We began our second day of walking in sandals along mostly paved roads.
The recent morning fog has been nice since the cool ocean breezes are now behind us.
Oh, and there was this wooded area that was still damp from an overnight rain. Yes, Mikey’s sandals got wet and his feet started sliding in them, but he’s not complaining. I mean, the grass is always greener…
OK, maybe that saying is true. This was just a fun stop. All the other cows were content to relax in the sun, but Bessie was HON-gry. Oh, and she doesn’t care – the heifer kept munching away and totally ignored “Pilgrim DeMille” with the camera.
But this bull was magnificent. Just look at his massive neck and chest. Mikey had to zoom in on this shot because he was going nowhere near this guy.
We naturally passed through yet another Eucalyptus forest. So Mikey checked into this seemingly ever present tree and here’s what he found: Apparently, the tree was introduced in Galicia back in the 1990’s by a catholic priest. Rural property owners were amazed by the speed in which they grew (up to 15 times faster than native trees) and began planting them throughout the countryside. The problem? A sharp decline in native species and a quick rise in this non-native flora could be negatively impacting local ecosystems.
Well, back to the Camino… Mikey saw this cute albergue village a little ways out of Abadin. (Maybe something to keep in mind for next trip! I mean, it has a pool.)
Here’s another Galician-styled hórreo. A little more modern, it is constructed with bricks that have multiple small cutouts.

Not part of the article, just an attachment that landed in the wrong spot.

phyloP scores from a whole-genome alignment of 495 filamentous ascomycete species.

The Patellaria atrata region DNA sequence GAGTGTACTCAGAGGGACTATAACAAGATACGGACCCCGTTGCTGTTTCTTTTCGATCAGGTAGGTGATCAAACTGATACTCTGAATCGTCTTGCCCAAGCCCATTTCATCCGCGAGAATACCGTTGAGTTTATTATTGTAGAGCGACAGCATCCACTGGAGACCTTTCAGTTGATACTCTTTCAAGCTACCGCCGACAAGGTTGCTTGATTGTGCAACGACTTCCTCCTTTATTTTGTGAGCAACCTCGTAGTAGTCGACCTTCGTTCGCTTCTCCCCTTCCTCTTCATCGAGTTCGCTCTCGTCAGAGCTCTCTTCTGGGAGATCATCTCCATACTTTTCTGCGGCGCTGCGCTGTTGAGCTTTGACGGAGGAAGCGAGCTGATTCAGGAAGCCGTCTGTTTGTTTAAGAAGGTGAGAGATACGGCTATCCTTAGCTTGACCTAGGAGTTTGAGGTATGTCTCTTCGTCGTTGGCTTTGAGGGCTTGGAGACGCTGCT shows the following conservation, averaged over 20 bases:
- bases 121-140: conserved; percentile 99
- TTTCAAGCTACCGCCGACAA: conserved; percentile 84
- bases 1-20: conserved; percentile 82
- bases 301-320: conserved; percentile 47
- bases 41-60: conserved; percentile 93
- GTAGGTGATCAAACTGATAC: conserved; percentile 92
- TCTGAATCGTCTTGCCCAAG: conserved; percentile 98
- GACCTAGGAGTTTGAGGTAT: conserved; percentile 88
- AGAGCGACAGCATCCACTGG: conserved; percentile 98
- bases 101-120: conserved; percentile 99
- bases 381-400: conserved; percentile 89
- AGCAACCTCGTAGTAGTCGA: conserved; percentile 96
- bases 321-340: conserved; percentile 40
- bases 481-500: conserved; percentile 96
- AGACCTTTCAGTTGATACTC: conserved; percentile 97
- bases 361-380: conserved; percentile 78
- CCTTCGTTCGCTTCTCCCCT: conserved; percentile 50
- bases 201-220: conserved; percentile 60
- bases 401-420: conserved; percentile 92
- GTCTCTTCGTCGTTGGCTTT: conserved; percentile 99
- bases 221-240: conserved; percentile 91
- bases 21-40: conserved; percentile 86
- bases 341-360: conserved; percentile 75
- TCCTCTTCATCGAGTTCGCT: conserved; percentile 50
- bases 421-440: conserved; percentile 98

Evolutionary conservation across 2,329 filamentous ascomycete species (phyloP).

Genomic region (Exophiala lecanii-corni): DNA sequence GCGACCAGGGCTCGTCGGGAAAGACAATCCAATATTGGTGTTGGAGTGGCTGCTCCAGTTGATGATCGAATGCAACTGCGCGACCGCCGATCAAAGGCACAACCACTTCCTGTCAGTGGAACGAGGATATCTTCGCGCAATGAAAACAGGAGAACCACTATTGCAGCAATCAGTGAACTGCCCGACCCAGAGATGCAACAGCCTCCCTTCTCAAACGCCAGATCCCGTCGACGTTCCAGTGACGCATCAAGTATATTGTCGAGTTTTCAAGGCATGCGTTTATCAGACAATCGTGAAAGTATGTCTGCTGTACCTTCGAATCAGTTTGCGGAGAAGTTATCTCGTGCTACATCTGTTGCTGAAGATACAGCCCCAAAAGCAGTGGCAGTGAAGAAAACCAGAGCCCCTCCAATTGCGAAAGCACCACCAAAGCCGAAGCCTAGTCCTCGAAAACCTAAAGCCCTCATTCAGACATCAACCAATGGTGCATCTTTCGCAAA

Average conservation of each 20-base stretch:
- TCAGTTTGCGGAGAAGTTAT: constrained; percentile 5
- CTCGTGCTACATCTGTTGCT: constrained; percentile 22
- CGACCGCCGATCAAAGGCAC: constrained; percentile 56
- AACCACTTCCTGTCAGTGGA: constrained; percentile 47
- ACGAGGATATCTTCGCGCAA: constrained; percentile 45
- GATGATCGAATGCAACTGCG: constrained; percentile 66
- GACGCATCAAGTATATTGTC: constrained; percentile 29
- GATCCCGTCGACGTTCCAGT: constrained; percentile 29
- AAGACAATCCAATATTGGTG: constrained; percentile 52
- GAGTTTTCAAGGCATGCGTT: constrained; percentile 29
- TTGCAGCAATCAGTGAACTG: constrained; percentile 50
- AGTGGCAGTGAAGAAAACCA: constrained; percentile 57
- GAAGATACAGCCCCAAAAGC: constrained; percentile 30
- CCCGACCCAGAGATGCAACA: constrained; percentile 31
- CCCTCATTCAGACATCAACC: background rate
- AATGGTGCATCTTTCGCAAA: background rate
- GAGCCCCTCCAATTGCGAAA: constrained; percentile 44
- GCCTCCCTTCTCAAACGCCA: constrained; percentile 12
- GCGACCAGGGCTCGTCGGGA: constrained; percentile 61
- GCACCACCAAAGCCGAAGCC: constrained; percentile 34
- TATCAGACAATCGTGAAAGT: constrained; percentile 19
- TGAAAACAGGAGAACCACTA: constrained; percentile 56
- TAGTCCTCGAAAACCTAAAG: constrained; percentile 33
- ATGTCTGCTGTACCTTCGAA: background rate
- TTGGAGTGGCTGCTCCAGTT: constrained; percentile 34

Not important, but Mikey thought this school bus stop was a bit creepy. I mean, even adult Mikey cautiously approached it, looking to see if any creepy clowns were hiding inside.
Speaking of creepy – why would you do this?! Zoom in. Go ahead. That’s a fake cow. Too many questions.
And this … no, just kidding. The dog is real and he was having a really cute dream. Mikey wonders if he’s as active while dreaming as this dog was.
We made it to Vilalba in decent time considering the slower pace due to sandals. The guidebook recommended walking through the town and stopping another 20km in Baamundo, but 20km was all Mikey felt like doing today. The goal is to find some athletic tape that will keep his bandages in place and better cushion against the boot.
Naturally, we checked into the albergue and headed to the church. The Church of Saint Mary is pretty austere compared with some of the small town churches we’ve encountered thus far.
It did have a pretty neat altar, though.
This is a very well-known (regionally) sculpture of the resurrection. Not to offend, but what’s with the locks?! I mean, “insert Houdini joke,” but Mikey couldn’t stop laughing once he saw them. #foolmeonce
Moving on…Vilalba is known for its 15th century tower that was once part of an independent family’s castle. It’s now a luxury hotel.
It’s also known for its cheese – San Simon to be precise. Ivory in color and always shaped into a teardrop, this soft-ish cheese is really amazing. Mikey bought a smaller one and will probably still be working on it for a couple of days. Yum.
If not already, the town should be known for its pinchos. Mikey quickly learned that every time one orders a drink, he is offered a small snack. Given that a glass of wine was about $1, the night consisted of:
“Would you care for some mussels?”
“Tortilla de patata?”
“If you insist.”
“I love you!”
5€ for 5 wines and 5 different snacks? Mikey had quite the progressive dinner and slept very well, indeed. Buenas noches.